One Piece Diaries #22: ‘Skypiea Arc’ #2

by Anna Lindwasser

One Piece is one of the most beloved anime in history, but at close to 1,000 episodes, it’s tough for those who haven’t been watching from the start to jump on board. One Piece Diaries tracks one writer’s experience with this daunting rite of passageWith hype for the highs and critique for the lows, this column will help you decide whether to take your own One Piece journey – or let you relive the one you’re already on. It will update biweekly every other Thursday.

Episodes Watched: 164 – 174 – Skypiea Arc

We’re at the halfway point, and I couldn’t be more relieved. I am still not feeling this arc, which makes it hard to motivate myself to make progress in the series. Right now, it feels like a complete and total drag.

One of my biggest issues with this chunk of the arc is the fights. It turns out that the fight against Satori isn’t the only fight I find frustrating. In Episode 170, Zoro fights Warrior Braham. Braham uses a combination of a flashgun and actual bullets to fight. He’s skilled at long-range fighting. Zoro defeats him using his Sanjuroku Pound Ho attack, which he would not have been able to pull off if Braham didn’t inexplicably start charging toward him after staying out of his range and easily causing damage for the whole battle. It didn’t feel like Zoro accomplishing something, it felt like him lucking out because his opponent didn’t have a good strategy in place.

I did like getting to see Nami take on Satori’s brothers, not because they were interesting foes but because I liked that Nami had to defend her severely injured comrades using a weapon she barely has any experience with, her Clima-Tact. I also liked Robin’s fight with Yama because it’s rare that we get to see how absolutely ruthless Robin’s Devil Fruit can be. The other thing I liked about these two fights is that they were quickly resolved and didn’t drag on for multiple episodes.

Another issue I have is with Enel. I’ve met Enel, but so far he doesn’t seem like a convincing or intriguing threat. For a character who is essentially a cult leader, there ought to be something about him that makes him so magnetic to his followers. So far, all I’m picking up is that he can use Mantra, an ability that others can also use, and that his Devil Fruit gives him some cool electric powers. Why does that make him worth following? What does he hope to accomplish? I hope these questions will be answered later, but so far we’re halfway into the arc and he feels more like a sketch than a fully realized character.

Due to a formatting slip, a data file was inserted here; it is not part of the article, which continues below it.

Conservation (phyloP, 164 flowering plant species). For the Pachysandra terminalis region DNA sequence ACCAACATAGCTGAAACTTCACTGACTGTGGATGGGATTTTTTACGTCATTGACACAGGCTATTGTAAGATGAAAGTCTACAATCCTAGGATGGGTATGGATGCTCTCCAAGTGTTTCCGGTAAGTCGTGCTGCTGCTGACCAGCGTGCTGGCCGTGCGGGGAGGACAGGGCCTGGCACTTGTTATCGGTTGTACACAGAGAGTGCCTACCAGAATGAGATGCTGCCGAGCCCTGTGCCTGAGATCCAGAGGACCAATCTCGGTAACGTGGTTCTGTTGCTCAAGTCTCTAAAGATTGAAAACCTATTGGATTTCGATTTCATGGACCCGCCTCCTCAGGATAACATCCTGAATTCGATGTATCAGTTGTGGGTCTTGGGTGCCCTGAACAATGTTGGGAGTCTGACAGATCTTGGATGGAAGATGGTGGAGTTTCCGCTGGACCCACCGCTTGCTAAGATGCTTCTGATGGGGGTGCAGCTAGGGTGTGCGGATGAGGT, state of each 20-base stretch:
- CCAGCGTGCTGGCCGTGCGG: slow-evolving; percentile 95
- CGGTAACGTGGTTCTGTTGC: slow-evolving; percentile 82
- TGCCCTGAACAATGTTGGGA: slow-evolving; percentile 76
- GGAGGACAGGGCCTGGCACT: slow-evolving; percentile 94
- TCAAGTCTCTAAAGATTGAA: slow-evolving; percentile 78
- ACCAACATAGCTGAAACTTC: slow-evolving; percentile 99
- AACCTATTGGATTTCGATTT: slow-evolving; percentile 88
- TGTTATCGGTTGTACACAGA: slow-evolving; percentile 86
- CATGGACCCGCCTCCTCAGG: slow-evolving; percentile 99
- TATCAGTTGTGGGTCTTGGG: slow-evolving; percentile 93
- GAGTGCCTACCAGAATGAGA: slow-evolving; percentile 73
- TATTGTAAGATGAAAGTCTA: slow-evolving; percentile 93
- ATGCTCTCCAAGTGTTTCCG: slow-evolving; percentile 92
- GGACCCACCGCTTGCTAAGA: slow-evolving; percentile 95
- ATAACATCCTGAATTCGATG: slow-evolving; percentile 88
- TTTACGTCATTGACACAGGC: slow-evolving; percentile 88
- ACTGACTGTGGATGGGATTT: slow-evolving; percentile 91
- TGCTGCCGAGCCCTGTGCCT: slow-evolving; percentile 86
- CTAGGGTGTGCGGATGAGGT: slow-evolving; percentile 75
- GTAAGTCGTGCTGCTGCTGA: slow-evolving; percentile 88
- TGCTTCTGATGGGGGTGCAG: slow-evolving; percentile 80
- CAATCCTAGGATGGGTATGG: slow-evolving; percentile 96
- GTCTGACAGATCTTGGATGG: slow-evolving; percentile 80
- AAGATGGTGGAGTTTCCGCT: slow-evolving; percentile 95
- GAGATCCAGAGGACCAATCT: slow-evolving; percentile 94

Much of what I do find interesting so far is in the form of unanswered questions, which does mean that the story is intriguing enough for me to care about the resolution. I want to know more about Shandora. I want to know more about the Poneglyph Robin found and how it fits in with the rest of the story. I want to know more about the history of the Shandian people. These are all interesting story elements – the problem is that the pacing is abysmal and they waste a ton of time on nonsense.

There was one bit of nonsense that I really loved, though. The part where the Straw Hats were hanging out in the forest and encountered a group of hostile wolves then ended up partying with them was fantastic. I had to pause the scene to show it to my sister, and it actually encouraged us to start researching nearby wolf sanctuaries that we might be able to visit in the future. If I have to pick a highlight moment from this ten-episode stretch, it’s definitely watching the Straw Hats get drunk around a campfire with a group of wolves.

See y’all in two weeks.

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